Last spring, we went to the Mystic Aquarium in Connecticut, United States.
We don't like places with captive animals, unless they're work is essential for the survival of life on the planet. We may visit some that are caring for rescued or injured animals until they can go back to the wild; and some that are providing life-long loving care for animals who can never be released. The facilities must be governed by organizations with strict rules. They must have a global conservation and education mission.
The Aquarium seemed to meet our criteria, until we came to an exhibit that disturbed us. They were selling "paintings" by animals, each with a profile of the "artist." The penguin made multiple colored footprints. A beluga whale made one with long brushstrokes. Apparently they hold the paintbrush in their mouth, but I'm not sure of the procedure.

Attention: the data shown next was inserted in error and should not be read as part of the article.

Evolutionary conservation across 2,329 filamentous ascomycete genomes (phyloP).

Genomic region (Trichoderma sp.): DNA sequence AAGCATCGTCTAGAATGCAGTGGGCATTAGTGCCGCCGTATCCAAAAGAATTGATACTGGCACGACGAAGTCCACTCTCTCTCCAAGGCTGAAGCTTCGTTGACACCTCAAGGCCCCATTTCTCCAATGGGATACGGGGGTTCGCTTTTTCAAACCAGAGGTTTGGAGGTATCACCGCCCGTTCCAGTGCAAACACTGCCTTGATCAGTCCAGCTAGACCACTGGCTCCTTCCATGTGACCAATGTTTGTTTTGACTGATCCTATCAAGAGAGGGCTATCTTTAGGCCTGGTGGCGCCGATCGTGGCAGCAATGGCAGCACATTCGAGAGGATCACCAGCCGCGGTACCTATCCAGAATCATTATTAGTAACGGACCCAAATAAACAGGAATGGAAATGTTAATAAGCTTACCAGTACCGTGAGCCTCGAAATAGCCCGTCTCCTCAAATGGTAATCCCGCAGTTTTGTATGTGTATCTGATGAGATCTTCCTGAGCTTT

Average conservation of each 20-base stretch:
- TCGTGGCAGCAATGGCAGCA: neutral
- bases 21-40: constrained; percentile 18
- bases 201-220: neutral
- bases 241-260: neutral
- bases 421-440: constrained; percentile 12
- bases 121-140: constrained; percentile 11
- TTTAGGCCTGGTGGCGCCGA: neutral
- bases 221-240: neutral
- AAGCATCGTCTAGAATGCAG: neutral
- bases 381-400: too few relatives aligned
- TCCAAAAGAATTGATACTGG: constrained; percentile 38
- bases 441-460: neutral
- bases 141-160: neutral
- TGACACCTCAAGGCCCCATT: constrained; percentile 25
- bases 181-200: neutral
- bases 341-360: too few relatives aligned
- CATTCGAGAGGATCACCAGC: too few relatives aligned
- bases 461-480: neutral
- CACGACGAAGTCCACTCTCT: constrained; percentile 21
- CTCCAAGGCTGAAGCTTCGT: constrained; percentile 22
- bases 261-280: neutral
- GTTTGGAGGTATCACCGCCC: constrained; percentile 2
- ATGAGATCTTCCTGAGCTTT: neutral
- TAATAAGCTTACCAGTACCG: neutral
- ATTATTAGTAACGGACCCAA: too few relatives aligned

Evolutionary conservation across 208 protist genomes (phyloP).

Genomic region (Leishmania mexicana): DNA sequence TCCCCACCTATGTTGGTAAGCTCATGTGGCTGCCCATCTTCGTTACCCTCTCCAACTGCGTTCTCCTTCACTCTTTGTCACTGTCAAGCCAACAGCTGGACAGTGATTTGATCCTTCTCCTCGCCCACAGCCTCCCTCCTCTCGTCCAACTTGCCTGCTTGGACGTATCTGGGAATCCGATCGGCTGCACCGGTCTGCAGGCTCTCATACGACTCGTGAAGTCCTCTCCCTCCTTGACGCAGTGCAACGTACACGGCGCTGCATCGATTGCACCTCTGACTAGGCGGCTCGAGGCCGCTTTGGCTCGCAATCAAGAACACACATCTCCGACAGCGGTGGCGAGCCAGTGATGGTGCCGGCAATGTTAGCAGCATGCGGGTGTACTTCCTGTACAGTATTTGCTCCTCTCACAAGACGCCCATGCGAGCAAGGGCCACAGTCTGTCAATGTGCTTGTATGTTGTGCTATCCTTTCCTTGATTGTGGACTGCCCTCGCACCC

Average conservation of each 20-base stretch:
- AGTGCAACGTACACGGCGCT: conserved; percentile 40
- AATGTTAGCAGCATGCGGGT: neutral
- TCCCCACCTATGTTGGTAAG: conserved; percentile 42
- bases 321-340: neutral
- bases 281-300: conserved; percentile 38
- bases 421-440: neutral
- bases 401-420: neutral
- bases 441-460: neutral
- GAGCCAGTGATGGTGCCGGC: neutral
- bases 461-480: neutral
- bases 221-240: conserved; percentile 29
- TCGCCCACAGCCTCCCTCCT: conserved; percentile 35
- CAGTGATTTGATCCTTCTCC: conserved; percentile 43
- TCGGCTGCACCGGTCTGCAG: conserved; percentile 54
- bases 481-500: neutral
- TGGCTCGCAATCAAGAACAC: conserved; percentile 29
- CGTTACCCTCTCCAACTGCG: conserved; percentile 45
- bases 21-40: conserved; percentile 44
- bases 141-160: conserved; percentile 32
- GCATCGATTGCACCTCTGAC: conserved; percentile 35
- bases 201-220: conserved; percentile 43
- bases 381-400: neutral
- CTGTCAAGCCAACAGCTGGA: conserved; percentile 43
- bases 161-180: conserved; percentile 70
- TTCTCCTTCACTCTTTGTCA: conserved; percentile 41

We worry that the paint is toxic in the long run, even if doesn't seem to be at the moment. We worry that the whole activity is unnatural to the animal, might be frightening or otherwise disruptive, especially if they go back to the wild. Penguins do walk in their natural habitat, but they don't use paint and are not forced to walk on a piece of paper. I doubt whales do anything remotely related to putting a brush in their mouths and creating "art" in the ocean!
We had an uneasy feeling that the animals were just being used as entertainment without enough attention paid to their care. We expressed our concern about the the painting activity to an employee, who told us that creating this "art" is not only safe, but actually beneficial to the animals.
Is that a proven fact? If so, what are the benefits? Are there also dangers such as those I mentioned, or others?